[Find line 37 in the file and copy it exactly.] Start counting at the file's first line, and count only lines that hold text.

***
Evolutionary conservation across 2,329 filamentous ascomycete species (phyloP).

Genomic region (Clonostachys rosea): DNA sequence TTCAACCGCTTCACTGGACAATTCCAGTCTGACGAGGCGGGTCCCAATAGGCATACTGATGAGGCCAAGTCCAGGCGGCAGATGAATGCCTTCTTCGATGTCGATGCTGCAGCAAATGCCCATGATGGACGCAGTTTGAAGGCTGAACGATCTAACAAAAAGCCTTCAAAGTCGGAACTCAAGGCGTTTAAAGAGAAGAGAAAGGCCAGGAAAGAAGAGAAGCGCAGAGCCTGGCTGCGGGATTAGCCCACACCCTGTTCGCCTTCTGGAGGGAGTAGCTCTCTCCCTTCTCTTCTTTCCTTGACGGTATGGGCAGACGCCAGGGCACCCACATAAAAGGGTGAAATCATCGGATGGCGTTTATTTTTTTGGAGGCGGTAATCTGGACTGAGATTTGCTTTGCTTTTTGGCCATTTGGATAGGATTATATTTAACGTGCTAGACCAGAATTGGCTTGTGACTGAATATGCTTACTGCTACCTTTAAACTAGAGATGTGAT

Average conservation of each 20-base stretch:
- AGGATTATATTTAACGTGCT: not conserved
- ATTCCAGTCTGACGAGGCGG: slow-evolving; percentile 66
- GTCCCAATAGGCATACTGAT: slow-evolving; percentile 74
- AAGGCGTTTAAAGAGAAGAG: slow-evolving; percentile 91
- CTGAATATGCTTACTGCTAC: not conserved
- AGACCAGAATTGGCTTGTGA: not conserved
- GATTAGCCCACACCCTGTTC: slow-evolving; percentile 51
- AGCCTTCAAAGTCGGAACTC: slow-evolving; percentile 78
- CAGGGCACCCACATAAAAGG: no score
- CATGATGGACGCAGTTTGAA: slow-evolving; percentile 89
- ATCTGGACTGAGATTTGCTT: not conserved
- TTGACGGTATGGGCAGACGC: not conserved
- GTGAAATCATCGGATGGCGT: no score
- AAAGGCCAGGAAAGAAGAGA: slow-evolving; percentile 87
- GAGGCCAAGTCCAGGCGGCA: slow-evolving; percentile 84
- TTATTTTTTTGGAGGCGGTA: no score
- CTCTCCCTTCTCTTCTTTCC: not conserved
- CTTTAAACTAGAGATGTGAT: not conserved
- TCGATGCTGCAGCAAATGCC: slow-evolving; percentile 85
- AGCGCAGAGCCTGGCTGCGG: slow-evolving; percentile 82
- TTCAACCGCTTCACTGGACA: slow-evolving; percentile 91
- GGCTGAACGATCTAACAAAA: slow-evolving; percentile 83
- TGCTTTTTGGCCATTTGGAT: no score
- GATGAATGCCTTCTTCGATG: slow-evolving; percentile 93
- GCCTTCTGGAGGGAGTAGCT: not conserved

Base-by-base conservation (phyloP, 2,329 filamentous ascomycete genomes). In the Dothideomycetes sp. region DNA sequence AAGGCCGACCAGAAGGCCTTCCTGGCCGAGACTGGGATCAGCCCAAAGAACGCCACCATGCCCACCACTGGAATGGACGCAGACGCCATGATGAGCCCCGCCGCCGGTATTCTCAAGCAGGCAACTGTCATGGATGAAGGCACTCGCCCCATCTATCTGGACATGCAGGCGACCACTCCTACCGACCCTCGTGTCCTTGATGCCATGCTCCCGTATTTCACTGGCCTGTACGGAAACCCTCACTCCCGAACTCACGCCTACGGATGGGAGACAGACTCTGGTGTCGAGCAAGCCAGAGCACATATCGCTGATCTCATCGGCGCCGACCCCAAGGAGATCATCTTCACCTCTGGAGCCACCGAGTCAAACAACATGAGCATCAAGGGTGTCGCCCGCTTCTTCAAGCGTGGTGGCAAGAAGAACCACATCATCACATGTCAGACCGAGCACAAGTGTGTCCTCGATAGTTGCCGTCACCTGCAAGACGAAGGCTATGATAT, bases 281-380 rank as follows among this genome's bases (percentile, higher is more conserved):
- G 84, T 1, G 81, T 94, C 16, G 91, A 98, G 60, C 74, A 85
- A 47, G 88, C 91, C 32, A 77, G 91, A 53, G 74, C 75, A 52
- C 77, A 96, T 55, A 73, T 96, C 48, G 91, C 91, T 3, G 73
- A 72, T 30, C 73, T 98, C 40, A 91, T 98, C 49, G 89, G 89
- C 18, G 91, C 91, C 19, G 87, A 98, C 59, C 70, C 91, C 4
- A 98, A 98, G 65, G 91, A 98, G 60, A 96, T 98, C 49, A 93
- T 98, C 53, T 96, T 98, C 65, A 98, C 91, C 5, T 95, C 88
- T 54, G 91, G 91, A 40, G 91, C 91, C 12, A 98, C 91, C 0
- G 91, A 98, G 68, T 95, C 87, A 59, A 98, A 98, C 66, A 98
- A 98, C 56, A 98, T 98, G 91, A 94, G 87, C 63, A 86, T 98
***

- T 54, G 91, G 91, A 40, G 91, C 91, C 12, A 98, C 91, C 0